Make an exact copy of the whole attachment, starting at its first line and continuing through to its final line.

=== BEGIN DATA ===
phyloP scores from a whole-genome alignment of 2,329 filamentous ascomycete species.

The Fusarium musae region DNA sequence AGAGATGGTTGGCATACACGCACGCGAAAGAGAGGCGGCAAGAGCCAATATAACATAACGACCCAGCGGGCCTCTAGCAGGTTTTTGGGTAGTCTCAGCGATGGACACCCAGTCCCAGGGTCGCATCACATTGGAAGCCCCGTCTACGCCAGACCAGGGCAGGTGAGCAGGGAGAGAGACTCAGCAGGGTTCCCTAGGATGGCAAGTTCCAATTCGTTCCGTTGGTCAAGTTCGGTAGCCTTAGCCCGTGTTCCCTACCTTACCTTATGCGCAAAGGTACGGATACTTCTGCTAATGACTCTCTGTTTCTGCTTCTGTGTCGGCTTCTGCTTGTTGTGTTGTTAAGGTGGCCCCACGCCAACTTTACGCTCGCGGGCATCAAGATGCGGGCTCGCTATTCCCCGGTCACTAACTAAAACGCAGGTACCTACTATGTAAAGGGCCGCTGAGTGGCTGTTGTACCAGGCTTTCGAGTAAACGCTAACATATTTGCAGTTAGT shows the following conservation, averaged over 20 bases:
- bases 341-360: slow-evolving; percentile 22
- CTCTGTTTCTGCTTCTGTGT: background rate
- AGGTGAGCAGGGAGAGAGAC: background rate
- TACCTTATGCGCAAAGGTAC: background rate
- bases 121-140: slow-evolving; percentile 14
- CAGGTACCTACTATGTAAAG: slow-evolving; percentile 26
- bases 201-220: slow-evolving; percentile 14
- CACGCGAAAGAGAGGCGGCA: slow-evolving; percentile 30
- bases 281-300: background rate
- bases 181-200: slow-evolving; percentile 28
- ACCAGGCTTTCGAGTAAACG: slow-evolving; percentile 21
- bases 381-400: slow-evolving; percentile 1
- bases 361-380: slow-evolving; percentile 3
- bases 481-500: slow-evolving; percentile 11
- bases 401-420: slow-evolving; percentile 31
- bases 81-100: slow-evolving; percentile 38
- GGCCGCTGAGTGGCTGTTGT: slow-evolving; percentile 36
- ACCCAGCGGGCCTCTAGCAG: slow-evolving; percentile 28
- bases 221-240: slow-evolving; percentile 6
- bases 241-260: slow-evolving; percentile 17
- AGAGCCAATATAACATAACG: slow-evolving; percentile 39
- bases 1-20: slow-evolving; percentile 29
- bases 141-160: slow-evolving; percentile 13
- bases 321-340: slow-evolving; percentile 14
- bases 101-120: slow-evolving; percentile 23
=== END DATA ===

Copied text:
phyloP scores from a whole-genome alignment of 2,329 filamentous ascomycete species.

The Fusarium musae region DNA sequence AGAGATGGTTGGCATACACGCACGCGAAAGAGAGGCGGCAAGAGCCAATATAACATAACGACCCAGCGGGCCTCTAGCAGGTTTTTGGGTAGTCTCAGCGATGGACACCCAGTCCCAGGGTCGCATCACATTGGAAGCCCCGTCTACGCCAGACCAGGGCAGGTGAGCAGGGAGAGAGACTCAGCAGGGTTCCCTAGGATGGCAAGTTCCAATTCGTTCCGTTGGTCAAGTTCGGTAGCCTTAGCCCGTGTTCCCTACCTTACCTTATGCGCAAAGGTACGGATACTTCTGCTAATGACTCTCTGTTTCTGCTTCTGTGTCGGCTTCTGCTTGTTGTGTTGTTAAGGTGGCCCCACGCCAACTTTACGCTCGCGGGCATCAAGATGCGGGCTCGCTATTCCCCGGTCACTAACTAAAACGCAGGTACCTACTATGTAAAGGGCCGCTGAGTGGCTGTTGTACCAGGCTTTCGAGTAAACGCTAACATATTTGCAGTTAGT shows the following conservation, averaged over 20 bases:
- bases 341-360: slow-evolving; percentile 22
- CTCTGTTTCTGCTTCTGTGT: background rate
- AGGTGAGCAGGGAGAGAGAC: background rate
- TACCTTATGCGCAAAGGTAC: background rate
- bases 121-140: slow-evolving; percentile 14
- CAGGTACCTACTATGTAAAG: slow-evolving; percentile 26
- bases 201-220: slow-evolving; percentile 14
- CACGCGAAAGAGAGGCGGCA: slow-evolving; percentile 30
- bases 281-300: background rate
- bases 181-200: slow-evolving; percentile 28
- ACCAGGCTTTCGAGTAAACG: slow-evolving; percentile 21
- bases 381-400: slow-evolving; percentile 1
- bases 361-380: slow-evolving; percentile 3
- bases 481-500: slow-evolving; percentile 11
- bases 401-420: slow-evolving; percentile 31
- bases 81-100: slow-evolving; percentile 38
- GGCCGCTGAGTGGCTGTTGT: slow-evolving; percentile 36
- ACCCAGCGGGCCTCTAGCAG: slow-evolving; percentile 28
- bases 221-240: slow-evolving; percentile 6
- bases 241-260: slow-evolving; percentile 17
- AGAGCCAATATAACATAACG: slow-evolving; percentile 39
- bases 1-20: slow-evolving; percentile 29
- bases 141-160: slow-evolving; percentile 13
- bases 321-340: slow-evolving; percentile 14
- bases 101-120: slow-evolving; percentile 23